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Many people still living in ancestral regions
Tags: Excerpts from the Windmill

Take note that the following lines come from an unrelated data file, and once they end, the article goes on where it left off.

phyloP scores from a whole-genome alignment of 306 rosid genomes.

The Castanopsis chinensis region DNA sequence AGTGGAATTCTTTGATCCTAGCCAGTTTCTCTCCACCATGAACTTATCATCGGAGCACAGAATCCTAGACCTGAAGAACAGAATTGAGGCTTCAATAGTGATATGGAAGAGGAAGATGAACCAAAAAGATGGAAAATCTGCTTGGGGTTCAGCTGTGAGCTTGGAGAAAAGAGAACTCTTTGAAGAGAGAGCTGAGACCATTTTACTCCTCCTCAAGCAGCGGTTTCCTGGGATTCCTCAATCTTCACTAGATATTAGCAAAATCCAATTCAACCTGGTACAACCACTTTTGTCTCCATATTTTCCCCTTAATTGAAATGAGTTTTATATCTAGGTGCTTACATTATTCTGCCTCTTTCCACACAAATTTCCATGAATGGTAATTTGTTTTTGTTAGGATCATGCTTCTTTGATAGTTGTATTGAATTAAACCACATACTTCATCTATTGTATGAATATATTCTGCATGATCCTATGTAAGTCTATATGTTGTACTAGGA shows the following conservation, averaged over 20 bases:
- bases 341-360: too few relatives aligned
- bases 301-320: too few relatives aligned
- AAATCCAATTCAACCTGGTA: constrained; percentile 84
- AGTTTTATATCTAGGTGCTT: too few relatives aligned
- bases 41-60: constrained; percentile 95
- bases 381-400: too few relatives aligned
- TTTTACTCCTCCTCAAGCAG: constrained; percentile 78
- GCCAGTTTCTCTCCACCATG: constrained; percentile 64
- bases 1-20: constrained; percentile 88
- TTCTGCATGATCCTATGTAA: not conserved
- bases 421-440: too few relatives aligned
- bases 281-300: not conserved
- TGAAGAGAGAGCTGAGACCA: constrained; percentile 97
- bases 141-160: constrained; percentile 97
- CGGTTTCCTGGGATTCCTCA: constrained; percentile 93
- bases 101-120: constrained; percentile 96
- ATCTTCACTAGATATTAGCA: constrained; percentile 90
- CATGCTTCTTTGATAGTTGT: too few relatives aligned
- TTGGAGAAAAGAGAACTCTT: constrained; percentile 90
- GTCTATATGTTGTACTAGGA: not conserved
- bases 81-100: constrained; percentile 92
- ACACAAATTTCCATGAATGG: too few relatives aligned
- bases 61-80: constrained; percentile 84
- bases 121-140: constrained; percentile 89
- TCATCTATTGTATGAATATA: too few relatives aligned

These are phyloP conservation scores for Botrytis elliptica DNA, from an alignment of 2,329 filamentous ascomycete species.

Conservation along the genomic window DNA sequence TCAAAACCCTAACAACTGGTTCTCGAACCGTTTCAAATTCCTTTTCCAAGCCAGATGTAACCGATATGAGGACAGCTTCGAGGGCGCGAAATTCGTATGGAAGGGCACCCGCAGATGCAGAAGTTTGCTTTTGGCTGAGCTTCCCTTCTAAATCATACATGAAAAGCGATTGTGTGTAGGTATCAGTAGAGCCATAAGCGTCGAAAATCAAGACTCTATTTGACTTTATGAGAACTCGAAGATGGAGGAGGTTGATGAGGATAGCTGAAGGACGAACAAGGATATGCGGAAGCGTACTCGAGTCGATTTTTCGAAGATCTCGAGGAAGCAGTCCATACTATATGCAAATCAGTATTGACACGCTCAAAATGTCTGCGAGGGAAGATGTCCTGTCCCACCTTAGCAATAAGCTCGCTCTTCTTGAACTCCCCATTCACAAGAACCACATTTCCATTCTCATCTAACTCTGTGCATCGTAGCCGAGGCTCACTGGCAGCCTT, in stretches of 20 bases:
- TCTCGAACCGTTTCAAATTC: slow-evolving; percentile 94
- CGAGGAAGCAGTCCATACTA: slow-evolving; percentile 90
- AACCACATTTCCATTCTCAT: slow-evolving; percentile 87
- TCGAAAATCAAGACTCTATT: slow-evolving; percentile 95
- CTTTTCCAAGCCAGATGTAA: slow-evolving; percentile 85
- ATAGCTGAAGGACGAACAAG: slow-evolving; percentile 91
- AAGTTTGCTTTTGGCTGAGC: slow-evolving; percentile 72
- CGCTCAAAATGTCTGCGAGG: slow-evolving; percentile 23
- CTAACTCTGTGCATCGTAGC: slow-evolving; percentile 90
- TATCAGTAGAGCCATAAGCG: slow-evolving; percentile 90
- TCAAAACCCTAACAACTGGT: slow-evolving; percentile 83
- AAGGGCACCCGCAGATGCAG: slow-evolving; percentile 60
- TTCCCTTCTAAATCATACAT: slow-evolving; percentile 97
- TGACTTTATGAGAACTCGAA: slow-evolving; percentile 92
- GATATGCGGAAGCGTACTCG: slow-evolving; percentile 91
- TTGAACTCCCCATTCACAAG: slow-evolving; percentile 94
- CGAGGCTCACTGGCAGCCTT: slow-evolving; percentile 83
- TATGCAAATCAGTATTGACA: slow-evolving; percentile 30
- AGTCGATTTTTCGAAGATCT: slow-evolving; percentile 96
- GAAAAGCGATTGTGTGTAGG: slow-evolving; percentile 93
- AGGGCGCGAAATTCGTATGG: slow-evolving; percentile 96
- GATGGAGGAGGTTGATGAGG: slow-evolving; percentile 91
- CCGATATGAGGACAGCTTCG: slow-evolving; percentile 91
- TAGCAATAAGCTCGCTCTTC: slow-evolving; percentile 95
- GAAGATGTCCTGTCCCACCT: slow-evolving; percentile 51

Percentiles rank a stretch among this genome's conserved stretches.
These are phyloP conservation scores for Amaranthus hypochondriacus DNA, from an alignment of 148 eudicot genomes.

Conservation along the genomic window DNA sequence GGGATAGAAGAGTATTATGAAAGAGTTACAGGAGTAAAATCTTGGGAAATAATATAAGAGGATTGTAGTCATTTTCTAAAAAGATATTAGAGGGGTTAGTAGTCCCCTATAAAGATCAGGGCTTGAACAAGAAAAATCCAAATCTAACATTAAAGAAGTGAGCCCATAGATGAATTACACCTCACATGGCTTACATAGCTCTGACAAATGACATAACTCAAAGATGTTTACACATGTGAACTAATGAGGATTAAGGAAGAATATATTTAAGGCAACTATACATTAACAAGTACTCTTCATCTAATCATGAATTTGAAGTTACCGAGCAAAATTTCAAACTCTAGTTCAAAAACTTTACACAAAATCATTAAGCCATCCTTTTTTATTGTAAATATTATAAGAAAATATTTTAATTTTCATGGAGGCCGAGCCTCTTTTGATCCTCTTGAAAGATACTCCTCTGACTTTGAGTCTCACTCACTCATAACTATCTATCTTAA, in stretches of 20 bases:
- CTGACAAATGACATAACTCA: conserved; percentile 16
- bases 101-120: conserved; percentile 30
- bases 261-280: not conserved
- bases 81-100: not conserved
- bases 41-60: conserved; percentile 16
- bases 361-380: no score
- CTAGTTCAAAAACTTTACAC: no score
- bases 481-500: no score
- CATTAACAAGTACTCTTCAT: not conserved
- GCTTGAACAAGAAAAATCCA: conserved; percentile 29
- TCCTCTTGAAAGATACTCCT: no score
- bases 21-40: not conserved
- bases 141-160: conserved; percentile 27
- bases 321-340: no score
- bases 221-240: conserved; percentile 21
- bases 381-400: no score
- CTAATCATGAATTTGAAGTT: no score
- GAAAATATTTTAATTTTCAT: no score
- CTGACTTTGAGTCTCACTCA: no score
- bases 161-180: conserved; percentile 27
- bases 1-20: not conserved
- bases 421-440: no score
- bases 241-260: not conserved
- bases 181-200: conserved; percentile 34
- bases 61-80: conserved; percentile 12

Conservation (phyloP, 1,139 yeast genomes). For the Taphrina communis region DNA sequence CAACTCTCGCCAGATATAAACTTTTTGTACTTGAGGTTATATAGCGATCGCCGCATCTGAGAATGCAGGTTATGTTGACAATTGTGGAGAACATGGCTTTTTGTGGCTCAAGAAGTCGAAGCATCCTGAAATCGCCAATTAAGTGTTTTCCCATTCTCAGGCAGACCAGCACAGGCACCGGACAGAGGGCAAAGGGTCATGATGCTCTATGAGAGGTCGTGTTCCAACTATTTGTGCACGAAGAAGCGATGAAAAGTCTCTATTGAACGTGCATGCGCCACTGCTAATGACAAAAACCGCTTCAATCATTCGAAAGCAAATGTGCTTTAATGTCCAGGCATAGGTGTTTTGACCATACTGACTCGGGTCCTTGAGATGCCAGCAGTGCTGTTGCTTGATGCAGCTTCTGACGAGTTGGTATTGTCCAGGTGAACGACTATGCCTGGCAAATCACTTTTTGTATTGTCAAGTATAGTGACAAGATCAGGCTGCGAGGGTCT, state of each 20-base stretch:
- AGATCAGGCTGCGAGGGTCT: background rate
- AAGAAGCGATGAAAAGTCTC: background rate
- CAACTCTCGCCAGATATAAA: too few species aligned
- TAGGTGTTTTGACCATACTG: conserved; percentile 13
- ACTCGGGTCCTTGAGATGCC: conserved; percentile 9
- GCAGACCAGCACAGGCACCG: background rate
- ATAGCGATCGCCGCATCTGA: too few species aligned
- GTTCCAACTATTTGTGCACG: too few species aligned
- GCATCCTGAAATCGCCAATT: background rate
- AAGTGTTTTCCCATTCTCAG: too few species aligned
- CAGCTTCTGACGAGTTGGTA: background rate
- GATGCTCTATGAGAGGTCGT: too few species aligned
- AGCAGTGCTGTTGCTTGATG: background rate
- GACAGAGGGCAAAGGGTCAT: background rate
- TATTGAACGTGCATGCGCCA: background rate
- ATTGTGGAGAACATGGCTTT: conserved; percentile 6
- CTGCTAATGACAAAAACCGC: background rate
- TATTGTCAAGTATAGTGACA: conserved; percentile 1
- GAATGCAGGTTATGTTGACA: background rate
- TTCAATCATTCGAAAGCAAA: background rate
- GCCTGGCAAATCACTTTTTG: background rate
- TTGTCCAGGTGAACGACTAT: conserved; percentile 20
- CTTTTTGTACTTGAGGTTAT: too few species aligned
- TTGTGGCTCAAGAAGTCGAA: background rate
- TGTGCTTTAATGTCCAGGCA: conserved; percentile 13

UTRECHT – Nearly one in four people in the Netherlands still reside in the area of their ancestors. That is the conclusion of researcher Gerrit Bloothooft of the University Utrecht and the Meertens Institute in Amsterdam. He particularly names Brabant, Limburg, Twente, the Achterhoek and fishing towns such as Katwijk, Volendam and Scheveningen as areas, which have seen relatively low migration rates. The northern regions of the country contributed significant migration numbers to the western region. Bloothooft has been studying this phenomena for the past twenty years. He also noted that the top five in Dutch surnames, De Jong, De Vries, Jansen, Van den Berg and Van Dijk, already have been leading this list for nearly a century. It may surprise many that the number of surnames has tripled over the past number of decades to 300,000. Bloothooft anticipates that anywhere from 20,000 to 50,000 of these surnames will disappear again over time. The release of the study coincides with the bicentennial of Napoleon’s 1811 decree forcing the Dutch to adopt their surname. It was not the last time that unwilling Dutch people had to be reminded of this law. Fourteen years later, King Willem I gave holdouts six months to comply which still did not convince a decreasing minority of the benefit of such a move. The idea of a surname was not conceived by Napoleon. Over 250 years earlier, the Council of Trent decided on this already, which perhaps explains why fixed surnames were more widely accepted on other European countries. Germany’s record is altogether different. In many areas of Germany, authorities reverted to their former ways once Napoleon was routed. Following Germany unification of 1870, the government there decreed in 1875 its subjects required a fixed surname. Back to the Dutch with the question about fixed surnames. How can these become fixed when spelling rules remained lax? This point partially explains the wide range of spellings of some surname groups. The spelling of surnames was finally ‘frozen’ after linguists agreed to the necessity of firm spelling conventions, which is a process that started in the latter part of the 1800s.